“When you’re my age, you’re invariably in a supporting role, so there’s often a young woman in her twenties or early thirties who is the lead, and you’re constantly put next to them. You’re watching yourself get old, on a screen that hides nothing.”--Fiftysomething actress Kristin Scott Thomas, quoted in Sheryl Garratt, “Kristin Scott Thomas: 'I Feel Like an Old Ragbag,'” The Sunday Telegraph (U.K.), July 21, 2013.
In the course of maintaining this blog, I maintain a “Quote Bank” culled from my reading over time. Sometimes, for the sake of an item that has just appeared in a newspaper or magazine, it might seem better to post the quote immediately. But if you wait, you never know when it’s going to gain new, unexpected relevance.
And so it happened last night, when, scrolling on the Internet, I notice the news headline, “Kristin Scott Thomas Quits.” In one way, the resulting article wasn’t that drastic (if she were giving up acting completely, the operative verb in the headline would have been “Retires”). But as I read about the self-described “aging actress”’ exhaustion with the film industry (“I realised I've done the things I know how to do so many times in different languages, and I just suddenly thought, I can't do it any more”), I noticed a conjunction of events:
Her shock, described above, at the Cannes Film Festival, upon seeing so many of her contemporaries looking “so beautiful and gorgeous and healthy,” of feeling “like an old ragbag” next to them and contemplating plastic surgery—and her latest movie, The Invisible Woman, in which she plays the middle-aged mom of Charles Dickens’ lover.
The actor who plays Dickens is Ralph Fiennes. You might remember him as Scott Thomas’ co-star (and partner in a steamy love scene) in The English Patient. Nearly twenty years later, he still gets to play the leading man, while she is stuck in a supporting role.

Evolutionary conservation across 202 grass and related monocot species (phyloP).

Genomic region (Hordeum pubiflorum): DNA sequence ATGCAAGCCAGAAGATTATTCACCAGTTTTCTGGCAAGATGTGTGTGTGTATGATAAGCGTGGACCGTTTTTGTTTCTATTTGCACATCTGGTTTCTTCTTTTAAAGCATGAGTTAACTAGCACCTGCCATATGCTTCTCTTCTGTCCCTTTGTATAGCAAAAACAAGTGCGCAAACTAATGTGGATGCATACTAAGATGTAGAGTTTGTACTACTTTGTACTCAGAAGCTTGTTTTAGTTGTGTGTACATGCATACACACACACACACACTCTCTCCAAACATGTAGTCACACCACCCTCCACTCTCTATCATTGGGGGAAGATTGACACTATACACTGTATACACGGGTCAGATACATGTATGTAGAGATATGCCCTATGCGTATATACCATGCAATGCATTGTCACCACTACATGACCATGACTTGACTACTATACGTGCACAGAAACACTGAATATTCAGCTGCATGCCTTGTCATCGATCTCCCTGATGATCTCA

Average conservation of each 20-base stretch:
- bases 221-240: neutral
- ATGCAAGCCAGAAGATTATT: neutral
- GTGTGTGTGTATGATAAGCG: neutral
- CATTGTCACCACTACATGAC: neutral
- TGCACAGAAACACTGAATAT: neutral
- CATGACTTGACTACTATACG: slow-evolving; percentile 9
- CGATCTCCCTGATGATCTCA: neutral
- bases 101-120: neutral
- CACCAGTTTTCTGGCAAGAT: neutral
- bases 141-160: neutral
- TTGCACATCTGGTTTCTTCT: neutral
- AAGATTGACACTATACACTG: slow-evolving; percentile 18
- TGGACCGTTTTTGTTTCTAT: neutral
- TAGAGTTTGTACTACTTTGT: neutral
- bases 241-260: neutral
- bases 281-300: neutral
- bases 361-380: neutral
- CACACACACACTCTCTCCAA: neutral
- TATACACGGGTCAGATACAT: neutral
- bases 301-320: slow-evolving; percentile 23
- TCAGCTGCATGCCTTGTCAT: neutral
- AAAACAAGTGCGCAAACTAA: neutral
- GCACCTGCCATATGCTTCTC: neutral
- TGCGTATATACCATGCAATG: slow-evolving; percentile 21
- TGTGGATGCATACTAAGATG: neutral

When you think about this, you realize that not much has changed in a quarter century in the film industry, when Sally Field played the lover of Tom Hanks in Punchline, only to take on the role of the mother of his (young) character only six years later in Forrest Gump.
Over time, the French have been held up as a model for their treatment of actresses of a certain age such as Jeanne Moreau and Catherine Deneuve—and indeed, as a Francophone, Scott Thomas has a number of French films among her nearly 70 appearances onscreen. But even in that country, it must be a struggle for her lately, because she says she is giving up films completely.
Luckily, Scott Thomas says she will continue to act for the stage. The stage is, as she notes, an arena in which, unlike film, an actor is called upon to give more than just “raw material” for a director. But it is also absent of the closeups on which film relies—the same closeups that, increasingly in the era of high-definition television, highlight every imperfection of an actor so much as to compel serious consideration of plastic surgery.
I was lucky enough four years ago to catch Scott Thomas on Broadway, in an imported production from the U.K. of Anton Chekhov’s The Seagull. (My review is here.) Yet, despite the complexity of her character, Arkadina, the role—of an aging actress fearful of losing her desirability—has to be among the most emotionally wrenching for a member of a profession so dependent on knowing how one appears. One hopes that she’ll find happier roles for one in her age group (Noel Coward’s Private Lives, perhaps?)
(Photograph of Kristin Scott Thomas at the Cannes Film Festival last year, taken by Georges Biard)